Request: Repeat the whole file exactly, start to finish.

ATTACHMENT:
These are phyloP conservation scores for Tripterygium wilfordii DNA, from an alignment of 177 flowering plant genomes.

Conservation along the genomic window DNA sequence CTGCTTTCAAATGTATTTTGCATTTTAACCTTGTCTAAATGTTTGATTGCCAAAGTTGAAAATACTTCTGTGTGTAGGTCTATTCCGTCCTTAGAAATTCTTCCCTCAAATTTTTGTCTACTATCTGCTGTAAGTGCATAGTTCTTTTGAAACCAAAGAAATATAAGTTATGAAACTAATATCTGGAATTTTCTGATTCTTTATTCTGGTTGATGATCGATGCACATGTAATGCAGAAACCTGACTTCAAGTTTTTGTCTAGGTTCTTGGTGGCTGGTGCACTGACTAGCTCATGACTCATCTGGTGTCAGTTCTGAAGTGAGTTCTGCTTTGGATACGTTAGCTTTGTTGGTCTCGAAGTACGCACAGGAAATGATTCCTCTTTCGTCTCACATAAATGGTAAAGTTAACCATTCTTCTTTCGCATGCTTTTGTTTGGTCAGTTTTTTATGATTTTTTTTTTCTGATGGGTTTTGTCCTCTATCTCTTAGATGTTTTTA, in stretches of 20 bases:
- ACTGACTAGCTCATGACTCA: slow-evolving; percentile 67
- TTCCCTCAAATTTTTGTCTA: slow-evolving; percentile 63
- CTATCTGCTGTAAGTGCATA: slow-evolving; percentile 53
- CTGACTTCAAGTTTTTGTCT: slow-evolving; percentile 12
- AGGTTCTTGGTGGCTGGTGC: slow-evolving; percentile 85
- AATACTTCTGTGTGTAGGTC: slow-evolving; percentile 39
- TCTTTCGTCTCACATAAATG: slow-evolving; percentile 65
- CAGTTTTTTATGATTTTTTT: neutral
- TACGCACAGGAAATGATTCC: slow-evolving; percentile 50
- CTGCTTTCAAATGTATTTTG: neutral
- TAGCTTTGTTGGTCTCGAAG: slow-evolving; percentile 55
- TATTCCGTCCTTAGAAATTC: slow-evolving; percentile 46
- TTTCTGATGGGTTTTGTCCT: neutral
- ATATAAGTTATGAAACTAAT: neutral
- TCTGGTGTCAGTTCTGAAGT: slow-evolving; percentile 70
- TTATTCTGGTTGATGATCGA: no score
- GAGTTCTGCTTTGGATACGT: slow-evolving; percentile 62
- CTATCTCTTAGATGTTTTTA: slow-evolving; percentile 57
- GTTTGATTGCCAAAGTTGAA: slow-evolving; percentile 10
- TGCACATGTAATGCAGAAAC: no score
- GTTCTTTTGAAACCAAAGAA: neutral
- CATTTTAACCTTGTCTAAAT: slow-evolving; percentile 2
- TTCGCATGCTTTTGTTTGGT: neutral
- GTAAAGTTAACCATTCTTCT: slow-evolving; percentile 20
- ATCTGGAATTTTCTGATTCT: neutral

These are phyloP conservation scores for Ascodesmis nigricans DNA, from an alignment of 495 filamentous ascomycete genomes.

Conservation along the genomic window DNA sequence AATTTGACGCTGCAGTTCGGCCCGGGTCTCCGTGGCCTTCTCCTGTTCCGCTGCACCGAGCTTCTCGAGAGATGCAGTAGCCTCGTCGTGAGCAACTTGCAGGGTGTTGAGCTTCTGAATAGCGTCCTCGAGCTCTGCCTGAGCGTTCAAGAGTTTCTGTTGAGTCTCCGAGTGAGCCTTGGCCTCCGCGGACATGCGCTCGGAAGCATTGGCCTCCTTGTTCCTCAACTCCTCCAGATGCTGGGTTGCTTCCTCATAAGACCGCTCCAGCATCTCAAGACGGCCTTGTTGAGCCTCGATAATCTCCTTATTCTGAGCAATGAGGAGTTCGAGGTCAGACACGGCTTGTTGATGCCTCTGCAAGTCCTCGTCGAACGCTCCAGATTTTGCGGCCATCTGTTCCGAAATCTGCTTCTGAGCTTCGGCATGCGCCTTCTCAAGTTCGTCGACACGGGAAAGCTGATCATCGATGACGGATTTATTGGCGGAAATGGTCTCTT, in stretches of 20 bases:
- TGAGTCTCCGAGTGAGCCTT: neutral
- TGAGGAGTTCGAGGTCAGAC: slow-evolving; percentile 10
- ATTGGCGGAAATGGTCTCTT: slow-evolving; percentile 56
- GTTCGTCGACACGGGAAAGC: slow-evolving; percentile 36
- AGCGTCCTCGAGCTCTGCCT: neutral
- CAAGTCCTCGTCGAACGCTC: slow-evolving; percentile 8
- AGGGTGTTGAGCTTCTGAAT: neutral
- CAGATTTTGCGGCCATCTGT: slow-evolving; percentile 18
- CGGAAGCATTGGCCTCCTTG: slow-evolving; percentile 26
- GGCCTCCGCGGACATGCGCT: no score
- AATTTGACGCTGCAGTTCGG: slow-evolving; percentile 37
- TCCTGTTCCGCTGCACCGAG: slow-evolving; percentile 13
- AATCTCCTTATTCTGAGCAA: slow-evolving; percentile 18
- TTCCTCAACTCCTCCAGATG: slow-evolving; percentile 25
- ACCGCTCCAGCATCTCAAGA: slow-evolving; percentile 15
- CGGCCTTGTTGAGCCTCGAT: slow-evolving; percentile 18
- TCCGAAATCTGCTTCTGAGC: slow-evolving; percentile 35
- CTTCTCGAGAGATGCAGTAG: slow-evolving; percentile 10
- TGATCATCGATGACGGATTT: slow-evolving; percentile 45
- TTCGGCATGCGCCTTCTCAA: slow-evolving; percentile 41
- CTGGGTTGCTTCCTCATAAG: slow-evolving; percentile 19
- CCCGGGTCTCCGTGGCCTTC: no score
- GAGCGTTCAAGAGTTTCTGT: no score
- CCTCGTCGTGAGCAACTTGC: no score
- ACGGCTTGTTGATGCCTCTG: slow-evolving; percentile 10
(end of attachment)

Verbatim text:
These are phyloP conservation scores for Tripterygium wilfordii DNA, from an alignment of 177 flowering plant genomes.

Conservation along the genomic window DNA sequence CTGCTTTCAAATGTATTTTGCATTTTAACCTTGTCTAAATGTTTGATTGCCAAAGTTGAAAATACTTCTGTGTGTAGGTCTATTCCGTCCTTAGAAATTCTTCCCTCAAATTTTTGTCTACTATCTGCTGTAAGTGCATAGTTCTTTTGAAACCAAAGAAATATAAGTTATGAAACTAATATCTGGAATTTTCTGATTCTTTATTCTGGTTGATGATCGATGCACATGTAATGCAGAAACCTGACTTCAAGTTTTTGTCTAGGTTCTTGGTGGCTGGTGCACTGACTAGCTCATGACTCATCTGGTGTCAGTTCTGAAGTGAGTTCTGCTTTGGATACGTTAGCTTTGTTGGTCTCGAAGTACGCACAGGAAATGATTCCTCTTTCGTCTCACATAAATGGTAAAGTTAACCATTCTTCTTTCGCATGCTTTTGTTTGGTCAGTTTTTTATGATTTTTTTTTTCTGATGGGTTTTGTCCTCTATCTCTTAGATGTTTTTA, in stretches of 20 bases:
- ACTGACTAGCTCATGACTCA: slow-evolving; percentile 67
- TTCCCTCAAATTTTTGTCTA: slow-evolving; percentile 63
- CTATCTGCTGTAAGTGCATA: slow-evolving; percentile 53
- CTGACTTCAAGTTTTTGTCT: slow-evolving; percentile 12
- AGGTTCTTGGTGGCTGGTGC: slow-evolving; percentile 85
- AATACTTCTGTGTGTAGGTC: slow-evolving; percentile 39
- TCTTTCGTCTCACATAAATG: slow-evolving; percentile 65
- CAGTTTTTTATGATTTTTTT: neutral
- TACGCACAGGAAATGATTCC: slow-evolving; percentile 50
- CTGCTTTCAAATGTATTTTG: neutral
- TAGCTTTGTTGGTCTCGAAG: slow-evolving; percentile 55
- TATTCCGTCCTTAGAAATTC: slow-evolving; percentile 46
- TTTCTGATGGGTTTTGTCCT: neutral
- ATATAAGTTATGAAACTAAT: neutral
- TCTGGTGTCAGTTCTGAAGT: slow-evolving; percentile 70
- TTATTCTGGTTGATGATCGA: no score
- GAGTTCTGCTTTGGATACGT: slow-evolving; percentile 62
- CTATCTCTTAGATGTTTTTA: slow-evolving; percentile 57
- GTTTGATTGCCAAAGTTGAA: slow-evolving; percentile 10
- TGCACATGTAATGCAGAAAC: no score
- GTTCTTTTGAAACCAAAGAA: neutral
- CATTTTAACCTTGTCTAAAT: slow-evolving; percentile 2
- TTCGCATGCTTTTGTTTGGT: neutral
- GTAAAGTTAACCATTCTTCT: slow-evolving; percentile 20
- ATCTGGAATTTTCTGATTCT: neutral

These are phyloP conservation scores for Ascodesmis nigricans DNA, from an alignment of 495 filamentous ascomycete genomes.

Conservation along the genomic window DNA sequence AATTTGACGCTGCAGTTCGGCCCGGGTCTCCGTGGCCTTCTCCTGTTCCGCTGCACCGAGCTTCTCGAGAGATGCAGTAGCCTCGTCGTGAGCAACTTGCAGGGTGTTGAGCTTCTGAATAGCGTCCTCGAGCTCTGCCTGAGCGTTCAAGAGTTTCTGTTGAGTCTCCGAGTGAGCCTTGGCCTCCGCGGACATGCGCTCGGAAGCATTGGCCTCCTTGTTCCTCAACTCCTCCAGATGCTGGGTTGCTTCCTCATAAGACCGCTCCAGCATCTCAAGACGGCCTTGTTGAGCCTCGATAATCTCCTTATTCTGAGCAATGAGGAGTTCGAGGTCAGACACGGCTTGTTGATGCCTCTGCAAGTCCTCGTCGAACGCTCCAGATTTTGCGGCCATCTGTTCCGAAATCTGCTTCTGAGCTTCGGCATGCGCCTTCTCAAGTTCGTCGACACGGGAAAGCTGATCATCGATGACGGATTTATTGGCGGAAATGGTCTCTT, in stretches of 20 bases:
- TGAGTCTCCGAGTGAGCCTT: neutral
- TGAGGAGTTCGAGGTCAGAC: slow-evolving; percentile 10
- ATTGGCGGAAATGGTCTCTT: slow-evolving; percentile 56
- GTTCGTCGACACGGGAAAGC: slow-evolving; percentile 36
- AGCGTCCTCGAGCTCTGCCT: neutral
- CAAGTCCTCGTCGAACGCTC: slow-evolving; percentile 8
- AGGGTGTTGAGCTTCTGAAT: neutral
- CAGATTTTGCGGCCATCTGT: slow-evolving; percentile 18
- CGGAAGCATTGGCCTCCTTG: slow-evolving; percentile 26
- GGCCTCCGCGGACATGCGCT: no score
- AATTTGACGCTGCAGTTCGG: slow-evolving; percentile 37
- TCCTGTTCCGCTGCACCGAG: slow-evolving; percentile 13
- AATCTCCTTATTCTGAGCAA: slow-evolving; percentile 18
- TTCCTCAACTCCTCCAGATG: slow-evolving; percentile 25
- ACCGCTCCAGCATCTCAAGA: slow-evolving; percentile 15
- CGGCCTTGTTGAGCCTCGAT: slow-evolving; percentile 18
- TCCGAAATCTGCTTCTGAGC: slow-evolving; percentile 35
- CTTCTCGAGAGATGCAGTAG: slow-evolving; percentile 10
- TGATCATCGATGACGGATTT: slow-evolving; percentile 45
- TTCGGCATGCGCCTTCTCAA: slow-evolving; percentile 41
- CTGGGTTGCTTCCTCATAAG: slow-evolving; percentile 19
- CCCGGGTCTCCGTGGCCTTC: no score
- GAGCGTTCAAGAGTTTCTGT: no score
- CCTCGTCGTGAGCAACTTGC: no score
- ACGGCTTGTTGATGCCTCTG: slow-evolving; percentile 10